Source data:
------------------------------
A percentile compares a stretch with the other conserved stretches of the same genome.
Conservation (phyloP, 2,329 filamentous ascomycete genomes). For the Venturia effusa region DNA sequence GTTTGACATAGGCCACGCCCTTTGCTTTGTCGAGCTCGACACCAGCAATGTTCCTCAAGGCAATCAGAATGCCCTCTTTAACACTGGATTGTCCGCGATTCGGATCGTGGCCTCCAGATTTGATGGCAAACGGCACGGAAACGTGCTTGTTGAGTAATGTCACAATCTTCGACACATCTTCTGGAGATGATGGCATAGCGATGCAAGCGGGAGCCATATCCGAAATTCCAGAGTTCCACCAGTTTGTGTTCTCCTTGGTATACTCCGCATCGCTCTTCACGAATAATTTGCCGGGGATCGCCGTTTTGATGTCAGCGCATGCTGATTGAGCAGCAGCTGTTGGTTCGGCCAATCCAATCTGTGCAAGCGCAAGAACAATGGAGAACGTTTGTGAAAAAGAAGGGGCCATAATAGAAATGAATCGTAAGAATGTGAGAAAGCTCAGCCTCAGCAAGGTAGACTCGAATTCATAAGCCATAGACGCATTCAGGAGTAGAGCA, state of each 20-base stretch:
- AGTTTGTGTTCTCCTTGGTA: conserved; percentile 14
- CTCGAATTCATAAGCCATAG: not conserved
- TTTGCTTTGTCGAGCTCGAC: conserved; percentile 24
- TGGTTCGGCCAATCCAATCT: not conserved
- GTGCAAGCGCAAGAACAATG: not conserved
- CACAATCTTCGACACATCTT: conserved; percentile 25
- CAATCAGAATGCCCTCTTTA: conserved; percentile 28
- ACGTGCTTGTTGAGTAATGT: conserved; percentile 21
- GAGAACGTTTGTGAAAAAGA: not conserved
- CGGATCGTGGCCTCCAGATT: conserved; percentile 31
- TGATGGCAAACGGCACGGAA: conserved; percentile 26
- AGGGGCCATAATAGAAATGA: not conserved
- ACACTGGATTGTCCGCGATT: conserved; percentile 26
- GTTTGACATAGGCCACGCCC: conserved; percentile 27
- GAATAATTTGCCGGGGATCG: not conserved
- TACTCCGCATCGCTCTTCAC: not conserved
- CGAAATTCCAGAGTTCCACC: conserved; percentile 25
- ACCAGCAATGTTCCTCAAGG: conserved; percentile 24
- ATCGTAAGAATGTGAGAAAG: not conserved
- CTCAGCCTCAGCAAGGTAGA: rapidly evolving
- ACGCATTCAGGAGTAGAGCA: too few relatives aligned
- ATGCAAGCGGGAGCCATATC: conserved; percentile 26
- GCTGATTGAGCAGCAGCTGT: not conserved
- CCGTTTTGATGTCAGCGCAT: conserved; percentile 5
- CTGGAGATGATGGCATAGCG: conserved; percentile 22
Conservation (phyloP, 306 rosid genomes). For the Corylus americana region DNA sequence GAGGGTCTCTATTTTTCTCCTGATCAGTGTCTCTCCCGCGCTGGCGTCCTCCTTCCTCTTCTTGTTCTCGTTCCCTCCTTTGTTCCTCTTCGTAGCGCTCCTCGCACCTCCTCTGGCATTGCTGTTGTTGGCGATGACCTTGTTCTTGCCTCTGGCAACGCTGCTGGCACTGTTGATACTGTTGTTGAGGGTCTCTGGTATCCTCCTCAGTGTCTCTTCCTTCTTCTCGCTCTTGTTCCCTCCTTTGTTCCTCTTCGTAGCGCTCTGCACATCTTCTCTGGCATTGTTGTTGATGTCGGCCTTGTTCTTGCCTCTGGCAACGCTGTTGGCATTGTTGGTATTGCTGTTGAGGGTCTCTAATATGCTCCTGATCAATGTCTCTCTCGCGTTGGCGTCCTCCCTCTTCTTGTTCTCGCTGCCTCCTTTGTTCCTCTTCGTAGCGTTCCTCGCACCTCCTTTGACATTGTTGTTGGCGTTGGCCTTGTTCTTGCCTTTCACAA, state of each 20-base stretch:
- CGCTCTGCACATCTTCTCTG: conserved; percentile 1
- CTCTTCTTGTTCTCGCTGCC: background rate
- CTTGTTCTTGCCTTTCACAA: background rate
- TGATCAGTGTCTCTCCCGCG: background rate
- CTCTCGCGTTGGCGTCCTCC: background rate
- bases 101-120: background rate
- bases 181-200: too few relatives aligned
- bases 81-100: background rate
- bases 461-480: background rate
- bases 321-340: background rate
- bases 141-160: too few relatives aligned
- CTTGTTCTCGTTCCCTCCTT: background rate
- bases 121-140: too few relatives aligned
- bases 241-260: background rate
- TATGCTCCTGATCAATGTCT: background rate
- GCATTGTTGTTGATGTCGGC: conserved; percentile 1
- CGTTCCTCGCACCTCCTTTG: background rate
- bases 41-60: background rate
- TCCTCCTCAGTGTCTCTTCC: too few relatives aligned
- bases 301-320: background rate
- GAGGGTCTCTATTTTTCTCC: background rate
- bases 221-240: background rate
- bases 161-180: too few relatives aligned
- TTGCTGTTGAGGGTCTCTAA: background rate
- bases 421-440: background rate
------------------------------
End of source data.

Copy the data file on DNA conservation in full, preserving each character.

A percentile compares a stretch with the other conserved stretches of the same genome.
Conservation (phyloP, 2,329 filamentous ascomycete genomes). For the Venturia effusa region DNA sequence GTTTGACATAGGCCACGCCCTTTGCTTTGTCGAGCTCGACACCAGCAATGTTCCTCAAGGCAATCAGAATGCCCTCTTTAACACTGGATTGTCCGCGATTCGGATCGTGGCCTCCAGATTTGATGGCAAACGGCACGGAAACGTGCTTGTTGAGTAATGTCACAATCTTCGACACATCTTCTGGAGATGATGGCATAGCGATGCAAGCGGGAGCCATATCCGAAATTCCAGAGTTCCACCAGTTTGTGTTCTCCTTGGTATACTCCGCATCGCTCTTCACGAATAATTTGCCGGGGATCGCCGTTTTGATGTCAGCGCATGCTGATTGAGCAGCAGCTGTTGGTTCGGCCAATCCAATCTGTGCAAGCGCAAGAACAATGGAGAACGTTTGTGAAAAAGAAGGGGCCATAATAGAAATGAATCGTAAGAATGTGAGAAAGCTCAGCCTCAGCAAGGTAGACTCGAATTCATAAGCCATAGACGCATTCAGGAGTAGAGCA, state of each 20-base stretch:
- AGTTTGTGTTCTCCTTGGTA: conserved; percentile 14
- CTCGAATTCATAAGCCATAG: not conserved
- TTTGCTTTGTCGAGCTCGAC: conserved; percentile 24
- TGGTTCGGCCAATCCAATCT: not conserved
- GTGCAAGCGCAAGAACAATG: not conserved
- CACAATCTTCGACACATCTT: conserved; percentile 25
- CAATCAGAATGCCCTCTTTA: conserved; percentile 28
- ACGTGCTTGTTGAGTAATGT: conserved; percentile 21
- GAGAACGTTTGTGAAAAAGA: not conserved
- CGGATCGTGGCCTCCAGATT: conserved; percentile 31
- TGATGGCAAACGGCACGGAA: conserved; percentile 26
- AGGGGCCATAATAGAAATGA: not conserved
- ACACTGGATTGTCCGCGATT: conserved; percentile 26
- GTTTGACATAGGCCACGCCC: conserved; percentile 27
- GAATAATTTGCCGGGGATCG: not conserved
- TACTCCGCATCGCTCTTCAC: not conserved
- CGAAATTCCAGAGTTCCACC: conserved; percentile 25
- ACCAGCAATGTTCCTCAAGG: conserved; percentile 24
- ATCGTAAGAATGTGAGAAAG: not conserved
- CTCAGCCTCAGCAAGGTAGA: rapidly evolving
- ACGCATTCAGGAGTAGAGCA: too few relatives aligned
- ATGCAAGCGGGAGCCATATC: conserved; percentile 26
- GCTGATTGAGCAGCAGCTGT: not conserved
- CCGTTTTGATGTCAGCGCAT: conserved; percentile 5
- CTGGAGATGATGGCATAGCG: conserved; percentile 22
Conservation (phyloP, 306 rosid genomes). For the Corylus americana region DNA sequence GAGGGTCTCTATTTTTCTCCTGATCAGTGTCTCTCCCGCGCTGGCGTCCTCCTTCCTCTTCTTGTTCTCGTTCCCTCCTTTGTTCCTCTTCGTAGCGCTCCTCGCACCTCCTCTGGCATTGCTGTTGTTGGCGATGACCTTGTTCTTGCCTCTGGCAACGCTGCTGGCACTGTTGATACTGTTGTTGAGGGTCTCTGGTATCCTCCTCAGTGTCTCTTCCTTCTTCTCGCTCTTGTTCCCTCCTTTGTTCCTCTTCGTAGCGCTCTGCACATCTTCTCTGGCATTGTTGTTGATGTCGGCCTTGTTCTTGCCTCTGGCAACGCTGTTGGCATTGTTGGTATTGCTGTTGAGGGTCTCTAATATGCTCCTGATCAATGTCTCTCTCGCGTTGGCGTCCTCCCTCTTCTTGTTCTCGCTGCCTCCTTTGTTCCTCTTCGTAGCGTTCCTCGCACCTCCTTTGACATTGTTGTTGGCGTTGGCCTTGTTCTTGCCTTTCACAA, state of each 20-base stretch:
- CGCTCTGCACATCTTCTCTG: conserved; percentile 1
- CTCTTCTTGTTCTCGCTGCC: background rate
- CTTGTTCTTGCCTTTCACAA: background rate
- TGATCAGTGTCTCTCCCGCG: background rate
- CTCTCGCGTTGGCGTCCTCC: background rate
- bases 101-120: background rate
- bases 181-200: too few relatives aligned
- bases 81-100: background rate
- bases 461-480: background rate
- bases 321-340: background rate
- bases 141-160: too few relatives aligned
- CTTGTTCTCGTTCCCTCCTT: background rate
- bases 121-140: too few relatives aligned
- bases 241-260: background rate
- TATGCTCCTGATCAATGTCT: background rate
- GCATTGTTGTTGATGTCGGC: conserved; percentile 1
- CGTTCCTCGCACCTCCTTTG: background rate
- bases 41-60: background rate
- TCCTCCTCAGTGTCTCTTCC: too few relatives aligned
- bases 301-320: background rate
- GAGGGTCTCTATTTTTCTCC: background rate
- bases 221-240: background rate
- bases 161-180: too few relatives aligned
- TTGCTGTTGAGGGTCTCTAA: background rate
- bases 421-440: background rate